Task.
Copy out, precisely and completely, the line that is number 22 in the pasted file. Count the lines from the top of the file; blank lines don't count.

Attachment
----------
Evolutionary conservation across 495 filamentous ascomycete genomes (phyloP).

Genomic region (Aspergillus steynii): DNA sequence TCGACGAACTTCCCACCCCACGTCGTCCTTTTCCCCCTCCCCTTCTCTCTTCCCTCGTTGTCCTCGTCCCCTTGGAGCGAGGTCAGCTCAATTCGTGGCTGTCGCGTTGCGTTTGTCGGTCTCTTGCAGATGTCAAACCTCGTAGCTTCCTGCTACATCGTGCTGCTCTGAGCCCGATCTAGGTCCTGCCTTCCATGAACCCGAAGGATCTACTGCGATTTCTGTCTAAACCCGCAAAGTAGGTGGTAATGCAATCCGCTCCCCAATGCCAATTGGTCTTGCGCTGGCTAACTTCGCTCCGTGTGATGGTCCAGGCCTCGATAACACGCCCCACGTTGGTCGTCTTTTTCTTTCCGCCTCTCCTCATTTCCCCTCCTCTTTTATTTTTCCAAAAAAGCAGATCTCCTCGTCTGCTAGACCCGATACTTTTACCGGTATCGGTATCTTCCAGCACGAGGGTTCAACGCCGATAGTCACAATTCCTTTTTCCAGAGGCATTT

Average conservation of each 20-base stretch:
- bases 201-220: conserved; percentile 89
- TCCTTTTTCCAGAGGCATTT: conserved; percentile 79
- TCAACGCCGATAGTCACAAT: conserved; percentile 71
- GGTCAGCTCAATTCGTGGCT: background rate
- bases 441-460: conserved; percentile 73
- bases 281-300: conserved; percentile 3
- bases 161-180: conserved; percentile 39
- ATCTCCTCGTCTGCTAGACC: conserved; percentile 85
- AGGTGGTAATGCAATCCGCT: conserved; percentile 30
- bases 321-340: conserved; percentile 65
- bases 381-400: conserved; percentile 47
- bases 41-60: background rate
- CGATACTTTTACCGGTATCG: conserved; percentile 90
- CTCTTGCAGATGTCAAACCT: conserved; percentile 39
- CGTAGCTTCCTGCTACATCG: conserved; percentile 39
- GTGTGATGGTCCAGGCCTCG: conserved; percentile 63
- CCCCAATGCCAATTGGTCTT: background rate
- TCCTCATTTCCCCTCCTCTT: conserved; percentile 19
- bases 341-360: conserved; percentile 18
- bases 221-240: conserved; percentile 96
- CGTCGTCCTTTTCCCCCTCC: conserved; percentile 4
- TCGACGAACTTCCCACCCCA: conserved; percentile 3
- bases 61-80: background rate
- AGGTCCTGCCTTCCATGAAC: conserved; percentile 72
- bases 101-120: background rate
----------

- bases 341-360: conserved; percentile 18